Oh hey! Will you actually be listening this time or will this be another vaccination thread about how you don't like vaccines regardless of what all evidence says and we can't do anything but argue with you?
I am trying to put together a chicken pox party and am looking for someone to donate their chickenpox to the event. I was thinking of having it at McDonald or some place with toys to play on.
Methinks the anti-vac crowd's future lies with the underclass. Uneducated, sickly, unskilled workers who die young and are easily replaced from the overbreeding hordes.
"Since of the two [science or scripture], Scripture speaks with greater clarity, until a satisfactory resolution can be made about the conflict, I will proceed with confidence in my interpretation of Scripture."
"I live a clean life! It's INSULTING that they think my baby's going to get Hepatitis!"
Why is this vaccine recommended for all babies when most of them won't be exposed to HBV for many years, if then?
There are three basic reasons for recommending that all infants receive hepatitis B vaccine, starting at birth.
First, babies and young children have a very high risk for developing chronic HBV infection if they become infected at a young age.
It is estimated that about 1 out of 3 of the nearly 1 million Americans with chronic HBV infection acquired their infection as infants or young children. Those with chronic HBV infection are most likely to spread the infection to others. Infants and children who become chronically infected have an increased risk of dying prematurely from liver cancer or cirrhosis.
In contrast to other vaccine-preventable diseases of childhood, HBV infection in infants and young children usually produces no symptoms. Thus, the small number of reported cases of hepatitis B among children represents the tip of the iceberg of all HBV infections in children. For every child with symptoms of hepatitis B, there are at least 100 HBV-infected children with no symptoms---hence the increased risk to spread the infection to others without knowing it.
Second, early childhood infection occurs. About 16,000 children under 10 years of age were infected with HBV every year in the United States before routine infant hepatitis B vaccination was recommended. Although these infections represented few of all HBV infections in the United States, it is estimated that 18 out of 100 people with chronic HBV infection in the United States acquired their infection during early childhood. Clearly, infections occur among unvaccinated infants born to mothers who are not HBV-infected. In addition, unvaccinated foreign-born children account for a high proportion of infections. More effort needs to be placed on vaccinating these unprotected children.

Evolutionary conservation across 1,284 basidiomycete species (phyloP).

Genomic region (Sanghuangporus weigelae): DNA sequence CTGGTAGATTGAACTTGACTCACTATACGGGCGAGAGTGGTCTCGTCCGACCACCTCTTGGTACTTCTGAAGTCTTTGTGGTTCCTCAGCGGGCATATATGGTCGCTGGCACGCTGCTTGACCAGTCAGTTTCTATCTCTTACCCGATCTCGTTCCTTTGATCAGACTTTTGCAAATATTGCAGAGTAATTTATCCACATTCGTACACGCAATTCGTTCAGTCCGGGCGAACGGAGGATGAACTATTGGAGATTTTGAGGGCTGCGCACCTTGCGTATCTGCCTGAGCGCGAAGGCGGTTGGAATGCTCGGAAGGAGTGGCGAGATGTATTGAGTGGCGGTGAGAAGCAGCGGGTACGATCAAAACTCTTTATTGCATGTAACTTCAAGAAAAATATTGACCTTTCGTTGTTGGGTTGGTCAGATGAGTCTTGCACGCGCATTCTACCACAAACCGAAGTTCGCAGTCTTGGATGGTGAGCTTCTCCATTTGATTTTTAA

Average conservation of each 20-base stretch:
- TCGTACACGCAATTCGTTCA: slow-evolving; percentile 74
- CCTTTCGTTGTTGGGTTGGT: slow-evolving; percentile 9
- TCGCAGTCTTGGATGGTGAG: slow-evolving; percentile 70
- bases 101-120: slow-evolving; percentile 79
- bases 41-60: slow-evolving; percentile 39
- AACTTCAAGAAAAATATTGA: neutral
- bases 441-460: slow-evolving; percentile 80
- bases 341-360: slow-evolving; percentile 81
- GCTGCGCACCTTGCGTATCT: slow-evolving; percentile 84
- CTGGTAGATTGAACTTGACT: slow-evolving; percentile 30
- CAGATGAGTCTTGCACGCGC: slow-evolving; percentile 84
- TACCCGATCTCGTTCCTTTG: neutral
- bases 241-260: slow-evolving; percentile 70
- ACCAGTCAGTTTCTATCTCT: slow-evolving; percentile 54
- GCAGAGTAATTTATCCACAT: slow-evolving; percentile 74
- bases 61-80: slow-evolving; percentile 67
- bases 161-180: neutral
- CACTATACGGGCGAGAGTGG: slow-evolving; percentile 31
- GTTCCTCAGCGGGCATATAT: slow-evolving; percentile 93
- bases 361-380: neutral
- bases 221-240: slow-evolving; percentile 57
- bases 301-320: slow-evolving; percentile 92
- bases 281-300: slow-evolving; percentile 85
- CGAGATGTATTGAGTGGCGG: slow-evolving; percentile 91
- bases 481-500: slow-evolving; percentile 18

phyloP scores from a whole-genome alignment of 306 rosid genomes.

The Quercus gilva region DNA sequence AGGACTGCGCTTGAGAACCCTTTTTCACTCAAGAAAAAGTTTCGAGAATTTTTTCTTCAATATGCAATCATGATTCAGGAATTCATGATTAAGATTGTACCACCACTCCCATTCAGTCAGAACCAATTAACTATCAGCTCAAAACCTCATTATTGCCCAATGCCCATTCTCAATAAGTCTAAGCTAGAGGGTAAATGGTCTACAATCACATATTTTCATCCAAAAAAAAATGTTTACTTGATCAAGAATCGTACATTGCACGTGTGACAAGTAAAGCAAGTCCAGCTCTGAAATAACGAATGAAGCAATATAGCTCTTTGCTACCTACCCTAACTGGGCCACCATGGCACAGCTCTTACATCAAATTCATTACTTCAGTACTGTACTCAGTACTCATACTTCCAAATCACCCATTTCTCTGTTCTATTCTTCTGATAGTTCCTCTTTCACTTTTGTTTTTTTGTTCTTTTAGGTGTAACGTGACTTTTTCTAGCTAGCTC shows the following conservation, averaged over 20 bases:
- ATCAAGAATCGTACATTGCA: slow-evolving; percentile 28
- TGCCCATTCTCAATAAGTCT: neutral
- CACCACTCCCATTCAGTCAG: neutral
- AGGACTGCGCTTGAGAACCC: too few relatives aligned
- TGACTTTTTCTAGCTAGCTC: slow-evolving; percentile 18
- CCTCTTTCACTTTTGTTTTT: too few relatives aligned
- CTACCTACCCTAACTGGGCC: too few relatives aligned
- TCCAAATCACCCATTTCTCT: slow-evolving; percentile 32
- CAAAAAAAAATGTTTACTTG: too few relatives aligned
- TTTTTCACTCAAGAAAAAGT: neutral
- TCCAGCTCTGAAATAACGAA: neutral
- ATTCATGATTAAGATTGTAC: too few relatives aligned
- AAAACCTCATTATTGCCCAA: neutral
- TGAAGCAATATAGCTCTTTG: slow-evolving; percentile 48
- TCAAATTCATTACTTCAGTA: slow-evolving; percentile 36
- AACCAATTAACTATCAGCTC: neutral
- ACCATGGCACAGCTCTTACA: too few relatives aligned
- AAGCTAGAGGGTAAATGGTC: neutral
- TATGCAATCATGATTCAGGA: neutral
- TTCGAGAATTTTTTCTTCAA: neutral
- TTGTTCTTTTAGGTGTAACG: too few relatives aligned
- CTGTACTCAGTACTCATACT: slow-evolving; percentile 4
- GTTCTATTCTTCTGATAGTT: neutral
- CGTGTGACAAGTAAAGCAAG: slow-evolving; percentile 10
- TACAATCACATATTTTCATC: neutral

Most early childhood spread of HBV occurs in households where a person has chronic HBV infection, but the spread of HBV has also been recognized in daycare centers and schools. The most probable ways children become infected with HBV are from skin puncture (e.g., biting) or from having their mucous membranes or cuts and scratches come in contact with infectious body fluids from an HBV-infected person. HBV remains infectious for at least seven days outside the body and can be found on and spread through sharing of inanimate objects such as washcloths or toothbrushes.
Third, long-term protection following infant vaccination is expected to last for decades and will ultimately protect against acquiring infection at any age.
J.B. Handley, the founder of Generation Rescue, the anti-vaccine group that actress Jenny McCarthy helps promote, sent an essay title” “Paul Offit Rapes (intellectually) Amy Wallace and Wired Magazine.” In it, he implied that Offit had slipped me a date rape drug. “The roofie cocktails at Paul Offit’s house must be damn good,” he wrote.
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